New ISO 6789 standard brings uncertainties for torque wrench laboratories
Those of you who have read my previous blogs and especially my March 2016 update will know that there are lots of changes to ISO 6789 coming at the end of the year. In our ISO Working Group, the combined experts from several international manufacturers and calibration accreditation bodies have created a comprehensive standard for the traceable calibration of both setting and indicating torque tools.
ISO6789 part 2 is completely new and we have put thousands of hours of work into it. We know that it will confuse some people however, and this blog is aimed to reduce the confusion. If it doesn’t please contact me and ask.
Torque tools come in all shapes and sizes. Their mechanisms and performance do vary and just because most manufacturers claim that they are accurate to +/-4% it does not mean that they are all the same. Those of you who are experienced laboratory managers or technicians will understand the principle of applying an uncertainty to the observed readings. This allows us to say that the observed value has a 95% (in most cases) probability of being within W% of the reference value. The way that a laboratory estimates the components of uncertainty will have a significant effect on the value of the expanded relative uncertainty W. The purpose of ISO6789 part 2 is to ensure greater consistency between laboratories. This will mean that customers are purchasing a more consistent calibration and national accreditation bodies can more easily compare the performance of laboratories under their accreditation scheme.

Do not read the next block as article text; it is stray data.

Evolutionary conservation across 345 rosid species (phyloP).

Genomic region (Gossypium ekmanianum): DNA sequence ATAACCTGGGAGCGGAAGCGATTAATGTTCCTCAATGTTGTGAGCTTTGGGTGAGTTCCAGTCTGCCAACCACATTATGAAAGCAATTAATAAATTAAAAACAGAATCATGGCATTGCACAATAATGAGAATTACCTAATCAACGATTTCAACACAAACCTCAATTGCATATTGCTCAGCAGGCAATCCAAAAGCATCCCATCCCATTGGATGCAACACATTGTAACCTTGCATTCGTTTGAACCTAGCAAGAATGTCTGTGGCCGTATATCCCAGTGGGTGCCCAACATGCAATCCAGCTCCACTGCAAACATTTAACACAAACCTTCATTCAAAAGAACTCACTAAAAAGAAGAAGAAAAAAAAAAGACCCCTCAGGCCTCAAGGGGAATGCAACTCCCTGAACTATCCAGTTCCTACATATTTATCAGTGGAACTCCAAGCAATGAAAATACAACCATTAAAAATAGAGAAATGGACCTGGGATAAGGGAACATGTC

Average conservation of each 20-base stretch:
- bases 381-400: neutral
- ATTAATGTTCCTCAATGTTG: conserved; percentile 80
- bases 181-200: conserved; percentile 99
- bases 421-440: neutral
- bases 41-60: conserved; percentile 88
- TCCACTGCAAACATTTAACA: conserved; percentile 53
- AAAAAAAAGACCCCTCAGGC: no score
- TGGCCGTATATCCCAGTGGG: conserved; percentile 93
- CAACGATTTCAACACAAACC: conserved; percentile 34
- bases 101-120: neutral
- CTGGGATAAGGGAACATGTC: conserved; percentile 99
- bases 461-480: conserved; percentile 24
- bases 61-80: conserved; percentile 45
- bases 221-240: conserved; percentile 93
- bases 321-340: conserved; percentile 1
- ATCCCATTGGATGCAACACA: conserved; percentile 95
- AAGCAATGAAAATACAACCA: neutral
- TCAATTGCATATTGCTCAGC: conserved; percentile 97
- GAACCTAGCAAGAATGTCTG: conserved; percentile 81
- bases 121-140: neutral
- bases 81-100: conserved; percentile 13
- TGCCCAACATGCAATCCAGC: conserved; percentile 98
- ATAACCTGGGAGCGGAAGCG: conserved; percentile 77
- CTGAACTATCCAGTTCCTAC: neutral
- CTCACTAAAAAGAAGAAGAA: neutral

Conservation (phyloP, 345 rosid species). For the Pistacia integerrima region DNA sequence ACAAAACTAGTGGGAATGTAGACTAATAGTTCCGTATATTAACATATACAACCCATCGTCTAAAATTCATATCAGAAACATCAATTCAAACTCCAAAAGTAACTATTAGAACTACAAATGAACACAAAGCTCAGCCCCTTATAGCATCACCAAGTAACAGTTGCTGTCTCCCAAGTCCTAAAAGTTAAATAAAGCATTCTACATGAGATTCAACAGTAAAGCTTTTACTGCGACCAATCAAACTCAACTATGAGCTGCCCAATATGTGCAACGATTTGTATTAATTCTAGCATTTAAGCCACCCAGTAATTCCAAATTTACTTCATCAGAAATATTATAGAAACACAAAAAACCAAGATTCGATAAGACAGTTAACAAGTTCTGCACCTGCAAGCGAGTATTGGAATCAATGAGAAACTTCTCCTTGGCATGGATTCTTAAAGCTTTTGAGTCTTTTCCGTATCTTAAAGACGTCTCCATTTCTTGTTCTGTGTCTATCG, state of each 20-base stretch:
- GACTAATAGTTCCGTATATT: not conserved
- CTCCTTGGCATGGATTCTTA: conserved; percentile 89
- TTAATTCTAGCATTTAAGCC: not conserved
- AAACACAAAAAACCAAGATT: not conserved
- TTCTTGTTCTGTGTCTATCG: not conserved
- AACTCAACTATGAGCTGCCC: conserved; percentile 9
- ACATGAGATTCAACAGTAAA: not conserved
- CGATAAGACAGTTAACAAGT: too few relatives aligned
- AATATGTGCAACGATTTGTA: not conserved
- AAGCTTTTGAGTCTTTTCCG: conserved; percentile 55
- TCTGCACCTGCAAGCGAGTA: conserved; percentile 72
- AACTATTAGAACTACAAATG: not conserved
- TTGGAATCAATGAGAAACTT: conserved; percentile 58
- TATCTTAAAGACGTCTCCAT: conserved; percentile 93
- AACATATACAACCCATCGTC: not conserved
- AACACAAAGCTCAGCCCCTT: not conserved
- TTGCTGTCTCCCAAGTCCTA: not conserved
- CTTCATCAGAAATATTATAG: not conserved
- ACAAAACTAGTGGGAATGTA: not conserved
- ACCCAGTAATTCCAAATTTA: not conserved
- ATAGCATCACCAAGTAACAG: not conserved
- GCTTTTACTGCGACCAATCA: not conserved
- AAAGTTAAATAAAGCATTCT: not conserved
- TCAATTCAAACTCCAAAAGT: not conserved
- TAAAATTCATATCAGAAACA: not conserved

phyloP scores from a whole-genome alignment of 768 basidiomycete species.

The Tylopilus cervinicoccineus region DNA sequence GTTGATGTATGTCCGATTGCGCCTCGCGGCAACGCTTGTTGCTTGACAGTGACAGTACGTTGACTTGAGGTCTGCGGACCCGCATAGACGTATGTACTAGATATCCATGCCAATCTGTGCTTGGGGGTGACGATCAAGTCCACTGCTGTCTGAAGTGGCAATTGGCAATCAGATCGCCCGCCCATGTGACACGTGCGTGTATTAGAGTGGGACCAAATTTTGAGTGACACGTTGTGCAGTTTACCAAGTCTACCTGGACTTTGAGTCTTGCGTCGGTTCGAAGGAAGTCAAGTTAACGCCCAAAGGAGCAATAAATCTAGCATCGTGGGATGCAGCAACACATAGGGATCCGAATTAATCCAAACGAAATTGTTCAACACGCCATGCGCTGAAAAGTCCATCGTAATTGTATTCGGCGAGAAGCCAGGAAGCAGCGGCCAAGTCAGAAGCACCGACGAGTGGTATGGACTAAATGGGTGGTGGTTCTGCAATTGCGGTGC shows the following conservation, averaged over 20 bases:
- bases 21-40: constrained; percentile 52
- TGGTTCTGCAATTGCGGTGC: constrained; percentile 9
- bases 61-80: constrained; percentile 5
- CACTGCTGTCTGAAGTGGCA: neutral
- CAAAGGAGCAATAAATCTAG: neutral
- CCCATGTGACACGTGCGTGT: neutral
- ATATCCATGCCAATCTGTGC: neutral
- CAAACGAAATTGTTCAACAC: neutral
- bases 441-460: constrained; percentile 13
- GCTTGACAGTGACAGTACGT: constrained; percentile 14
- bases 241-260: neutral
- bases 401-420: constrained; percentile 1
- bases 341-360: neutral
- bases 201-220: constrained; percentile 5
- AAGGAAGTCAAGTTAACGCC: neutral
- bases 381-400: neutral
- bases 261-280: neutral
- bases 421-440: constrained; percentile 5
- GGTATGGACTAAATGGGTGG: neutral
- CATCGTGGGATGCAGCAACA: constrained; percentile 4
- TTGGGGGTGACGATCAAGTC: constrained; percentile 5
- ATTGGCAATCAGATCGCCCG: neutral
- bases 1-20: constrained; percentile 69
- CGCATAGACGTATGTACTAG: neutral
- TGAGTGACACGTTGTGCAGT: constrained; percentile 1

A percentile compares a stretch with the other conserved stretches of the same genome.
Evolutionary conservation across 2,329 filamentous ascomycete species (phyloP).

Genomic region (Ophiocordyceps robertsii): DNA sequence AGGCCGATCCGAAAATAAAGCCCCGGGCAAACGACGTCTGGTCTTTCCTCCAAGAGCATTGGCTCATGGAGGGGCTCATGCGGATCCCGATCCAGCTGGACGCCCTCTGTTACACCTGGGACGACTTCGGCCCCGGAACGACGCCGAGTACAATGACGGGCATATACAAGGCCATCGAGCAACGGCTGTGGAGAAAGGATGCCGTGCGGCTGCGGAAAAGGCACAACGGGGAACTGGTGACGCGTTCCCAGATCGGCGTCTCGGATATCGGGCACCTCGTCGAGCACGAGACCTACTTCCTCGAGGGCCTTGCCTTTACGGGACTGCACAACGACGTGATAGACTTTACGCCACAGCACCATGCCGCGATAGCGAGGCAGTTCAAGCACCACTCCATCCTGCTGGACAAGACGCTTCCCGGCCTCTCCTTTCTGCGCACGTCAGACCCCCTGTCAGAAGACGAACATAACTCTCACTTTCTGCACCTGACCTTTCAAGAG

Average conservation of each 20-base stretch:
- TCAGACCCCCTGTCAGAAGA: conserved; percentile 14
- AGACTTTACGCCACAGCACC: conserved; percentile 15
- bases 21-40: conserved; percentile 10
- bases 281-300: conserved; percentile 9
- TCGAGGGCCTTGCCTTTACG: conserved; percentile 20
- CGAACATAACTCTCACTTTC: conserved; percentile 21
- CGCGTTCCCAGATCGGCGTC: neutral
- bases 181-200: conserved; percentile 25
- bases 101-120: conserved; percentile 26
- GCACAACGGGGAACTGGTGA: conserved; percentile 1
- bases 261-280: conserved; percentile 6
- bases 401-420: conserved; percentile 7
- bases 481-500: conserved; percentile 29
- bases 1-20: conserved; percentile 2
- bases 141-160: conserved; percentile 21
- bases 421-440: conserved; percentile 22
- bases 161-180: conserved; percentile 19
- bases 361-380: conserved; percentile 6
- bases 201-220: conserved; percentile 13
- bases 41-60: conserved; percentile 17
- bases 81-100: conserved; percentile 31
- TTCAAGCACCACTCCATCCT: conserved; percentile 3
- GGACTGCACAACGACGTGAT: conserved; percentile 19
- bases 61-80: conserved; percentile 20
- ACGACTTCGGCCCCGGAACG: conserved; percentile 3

One challenge that laboratories will have is to charge the correct price for the work that goes into a calibration. Following the requirements of the standard for evaluating the uncertainty budget takes about two hours and that means the laboratory should charge accordingly. If a laboratory is offering a calibration taking less than that, you should ask how they are doing it.
The exception comes when a laboratory has already calibrated at least ten similar examples of that specific torque tool. Similar could mean grouping new tools which behave differently to used but well maintained tools and which are different again to heavily used or badly maintained tools. ISO6789 part 2 then allows the laboratory to use statistical techniques to assign an uncertainty for that specific model of torque tool. The laboratory does still need to periodically evaluate the value by performing the full process but they do not need to do it for every calibration of that model. In our experience as a laboratory, we see some brands and models frequently and some are quite rare. Those rare tools are going to take longer to calibrate if we have not seen at least ten of them in recent months.
If you are a user, you will get a better but more expensive calibration. If you are a laboratory, you will need to look at your resources before the new standard comes out at the end of the year.